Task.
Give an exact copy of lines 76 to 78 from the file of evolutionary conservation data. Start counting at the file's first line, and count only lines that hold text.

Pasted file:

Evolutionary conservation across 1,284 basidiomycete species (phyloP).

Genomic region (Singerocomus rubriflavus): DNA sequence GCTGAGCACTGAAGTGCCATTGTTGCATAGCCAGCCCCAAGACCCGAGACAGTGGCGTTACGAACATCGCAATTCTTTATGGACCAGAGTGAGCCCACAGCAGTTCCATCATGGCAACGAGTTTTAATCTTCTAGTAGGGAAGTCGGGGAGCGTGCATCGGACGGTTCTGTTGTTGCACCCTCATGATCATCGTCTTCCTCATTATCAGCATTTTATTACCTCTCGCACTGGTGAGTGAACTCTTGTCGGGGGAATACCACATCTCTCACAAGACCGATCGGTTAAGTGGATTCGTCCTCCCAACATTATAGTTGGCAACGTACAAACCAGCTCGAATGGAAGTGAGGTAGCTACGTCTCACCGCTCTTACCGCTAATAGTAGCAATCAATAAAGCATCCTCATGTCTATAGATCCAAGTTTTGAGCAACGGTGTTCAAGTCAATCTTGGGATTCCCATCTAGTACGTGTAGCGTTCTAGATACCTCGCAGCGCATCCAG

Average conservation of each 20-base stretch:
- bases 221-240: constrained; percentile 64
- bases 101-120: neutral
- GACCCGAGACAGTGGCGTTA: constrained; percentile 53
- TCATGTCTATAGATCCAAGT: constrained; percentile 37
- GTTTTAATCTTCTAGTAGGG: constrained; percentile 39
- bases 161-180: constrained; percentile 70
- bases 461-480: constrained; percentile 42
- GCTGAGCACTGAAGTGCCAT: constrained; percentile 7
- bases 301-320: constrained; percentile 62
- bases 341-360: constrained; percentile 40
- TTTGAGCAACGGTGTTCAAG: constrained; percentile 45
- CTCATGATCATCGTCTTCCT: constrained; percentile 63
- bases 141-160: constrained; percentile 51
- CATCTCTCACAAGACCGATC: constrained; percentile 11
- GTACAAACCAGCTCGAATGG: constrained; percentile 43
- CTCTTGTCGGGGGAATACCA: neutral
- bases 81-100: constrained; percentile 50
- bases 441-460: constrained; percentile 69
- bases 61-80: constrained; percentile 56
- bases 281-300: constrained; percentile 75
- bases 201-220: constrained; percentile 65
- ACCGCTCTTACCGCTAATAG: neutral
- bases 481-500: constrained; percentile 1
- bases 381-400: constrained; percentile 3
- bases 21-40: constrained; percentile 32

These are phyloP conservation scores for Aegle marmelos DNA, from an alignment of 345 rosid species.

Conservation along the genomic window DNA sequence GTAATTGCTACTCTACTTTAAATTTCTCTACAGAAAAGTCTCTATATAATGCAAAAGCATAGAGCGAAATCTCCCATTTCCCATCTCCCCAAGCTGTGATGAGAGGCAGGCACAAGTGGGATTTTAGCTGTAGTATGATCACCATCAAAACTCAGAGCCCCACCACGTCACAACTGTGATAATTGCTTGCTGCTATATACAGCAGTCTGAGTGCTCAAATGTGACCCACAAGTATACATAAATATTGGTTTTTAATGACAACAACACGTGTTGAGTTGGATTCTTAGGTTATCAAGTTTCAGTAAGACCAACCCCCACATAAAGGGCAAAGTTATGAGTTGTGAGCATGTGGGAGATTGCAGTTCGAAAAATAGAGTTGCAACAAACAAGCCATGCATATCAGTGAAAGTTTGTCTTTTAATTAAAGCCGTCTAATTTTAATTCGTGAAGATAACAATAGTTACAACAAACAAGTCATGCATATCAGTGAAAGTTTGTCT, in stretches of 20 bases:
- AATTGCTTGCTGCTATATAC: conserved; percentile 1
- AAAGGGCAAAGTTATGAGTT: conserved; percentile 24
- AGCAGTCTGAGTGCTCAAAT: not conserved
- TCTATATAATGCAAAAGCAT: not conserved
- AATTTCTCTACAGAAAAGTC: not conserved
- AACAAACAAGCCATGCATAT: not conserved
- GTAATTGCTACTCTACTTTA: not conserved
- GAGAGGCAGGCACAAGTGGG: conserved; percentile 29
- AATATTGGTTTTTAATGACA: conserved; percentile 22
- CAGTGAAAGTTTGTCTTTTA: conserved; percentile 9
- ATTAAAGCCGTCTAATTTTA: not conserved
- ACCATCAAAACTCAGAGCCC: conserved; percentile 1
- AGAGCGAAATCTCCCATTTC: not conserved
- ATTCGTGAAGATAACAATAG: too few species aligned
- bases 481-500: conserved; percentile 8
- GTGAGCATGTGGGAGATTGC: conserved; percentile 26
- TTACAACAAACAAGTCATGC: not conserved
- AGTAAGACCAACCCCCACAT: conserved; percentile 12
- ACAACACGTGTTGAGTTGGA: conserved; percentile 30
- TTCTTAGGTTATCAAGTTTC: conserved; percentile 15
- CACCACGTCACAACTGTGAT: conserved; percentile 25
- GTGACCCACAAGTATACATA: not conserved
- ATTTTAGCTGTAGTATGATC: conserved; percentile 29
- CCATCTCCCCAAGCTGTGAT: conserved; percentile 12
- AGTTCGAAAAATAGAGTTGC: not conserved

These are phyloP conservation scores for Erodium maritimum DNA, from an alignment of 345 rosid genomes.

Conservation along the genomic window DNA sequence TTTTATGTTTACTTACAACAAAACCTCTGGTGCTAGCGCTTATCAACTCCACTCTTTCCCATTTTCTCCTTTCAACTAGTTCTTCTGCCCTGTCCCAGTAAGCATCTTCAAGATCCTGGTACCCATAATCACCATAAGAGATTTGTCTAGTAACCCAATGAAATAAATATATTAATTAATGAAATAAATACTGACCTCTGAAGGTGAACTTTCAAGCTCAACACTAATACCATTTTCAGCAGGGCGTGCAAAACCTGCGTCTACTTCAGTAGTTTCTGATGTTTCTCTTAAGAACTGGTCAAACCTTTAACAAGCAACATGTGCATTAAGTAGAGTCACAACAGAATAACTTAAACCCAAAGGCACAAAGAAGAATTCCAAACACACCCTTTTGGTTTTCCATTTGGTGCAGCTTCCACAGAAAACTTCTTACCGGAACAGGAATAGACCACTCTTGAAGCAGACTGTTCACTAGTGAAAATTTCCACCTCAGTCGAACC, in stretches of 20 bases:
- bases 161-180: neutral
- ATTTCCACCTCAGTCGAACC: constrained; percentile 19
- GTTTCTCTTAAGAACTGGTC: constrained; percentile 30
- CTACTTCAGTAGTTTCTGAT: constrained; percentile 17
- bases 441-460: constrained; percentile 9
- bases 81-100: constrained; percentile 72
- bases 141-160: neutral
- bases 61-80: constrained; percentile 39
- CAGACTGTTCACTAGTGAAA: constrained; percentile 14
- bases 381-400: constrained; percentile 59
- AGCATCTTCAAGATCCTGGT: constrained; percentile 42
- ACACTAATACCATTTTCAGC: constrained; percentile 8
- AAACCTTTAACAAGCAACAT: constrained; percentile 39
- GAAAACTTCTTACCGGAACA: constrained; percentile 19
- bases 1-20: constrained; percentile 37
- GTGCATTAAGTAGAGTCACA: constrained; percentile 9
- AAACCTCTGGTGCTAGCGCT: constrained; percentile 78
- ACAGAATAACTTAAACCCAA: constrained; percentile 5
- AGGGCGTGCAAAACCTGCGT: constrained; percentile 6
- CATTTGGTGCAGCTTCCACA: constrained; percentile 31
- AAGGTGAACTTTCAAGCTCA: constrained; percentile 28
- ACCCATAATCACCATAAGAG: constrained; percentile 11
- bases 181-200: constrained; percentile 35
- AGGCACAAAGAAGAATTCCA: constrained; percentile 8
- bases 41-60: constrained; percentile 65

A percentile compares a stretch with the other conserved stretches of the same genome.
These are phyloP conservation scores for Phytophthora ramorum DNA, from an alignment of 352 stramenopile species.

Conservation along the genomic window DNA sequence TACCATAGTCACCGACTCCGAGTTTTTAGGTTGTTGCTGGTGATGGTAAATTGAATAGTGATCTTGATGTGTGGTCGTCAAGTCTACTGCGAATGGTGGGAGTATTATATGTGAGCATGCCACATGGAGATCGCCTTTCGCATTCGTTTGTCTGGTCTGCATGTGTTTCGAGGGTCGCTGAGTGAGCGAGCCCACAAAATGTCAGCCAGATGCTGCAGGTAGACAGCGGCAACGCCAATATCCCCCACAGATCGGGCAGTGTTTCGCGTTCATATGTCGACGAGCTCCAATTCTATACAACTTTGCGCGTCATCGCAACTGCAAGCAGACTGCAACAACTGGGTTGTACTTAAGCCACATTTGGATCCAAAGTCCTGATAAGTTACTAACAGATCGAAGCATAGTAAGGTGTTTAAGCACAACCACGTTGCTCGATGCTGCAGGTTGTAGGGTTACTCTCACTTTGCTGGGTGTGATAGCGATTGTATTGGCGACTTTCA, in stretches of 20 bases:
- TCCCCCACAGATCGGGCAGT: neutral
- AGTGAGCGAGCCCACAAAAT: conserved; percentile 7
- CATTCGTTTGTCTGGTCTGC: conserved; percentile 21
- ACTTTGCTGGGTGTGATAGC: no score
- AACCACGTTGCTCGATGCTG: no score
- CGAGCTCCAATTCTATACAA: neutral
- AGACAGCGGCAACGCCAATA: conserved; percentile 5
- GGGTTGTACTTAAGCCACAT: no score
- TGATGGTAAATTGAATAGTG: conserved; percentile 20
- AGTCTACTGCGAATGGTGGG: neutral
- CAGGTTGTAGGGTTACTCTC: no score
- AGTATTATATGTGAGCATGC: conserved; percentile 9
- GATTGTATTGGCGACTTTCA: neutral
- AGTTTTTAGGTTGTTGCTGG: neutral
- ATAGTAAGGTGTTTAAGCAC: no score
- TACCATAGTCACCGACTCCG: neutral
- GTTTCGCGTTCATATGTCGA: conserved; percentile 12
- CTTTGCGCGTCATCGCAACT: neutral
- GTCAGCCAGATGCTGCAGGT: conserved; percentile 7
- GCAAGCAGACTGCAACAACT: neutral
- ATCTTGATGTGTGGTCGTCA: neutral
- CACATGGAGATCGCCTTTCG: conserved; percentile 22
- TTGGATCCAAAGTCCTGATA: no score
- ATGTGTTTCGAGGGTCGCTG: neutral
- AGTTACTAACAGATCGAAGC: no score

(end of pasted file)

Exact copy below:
- AGGGCGTGCAAAACCTGCGT: constrained; percentile 6
- CATTTGGTGCAGCTTCCACA: constrained; percentile 31
- AAGGTGAACTTTCAAGCTCA: constrained; percentile 28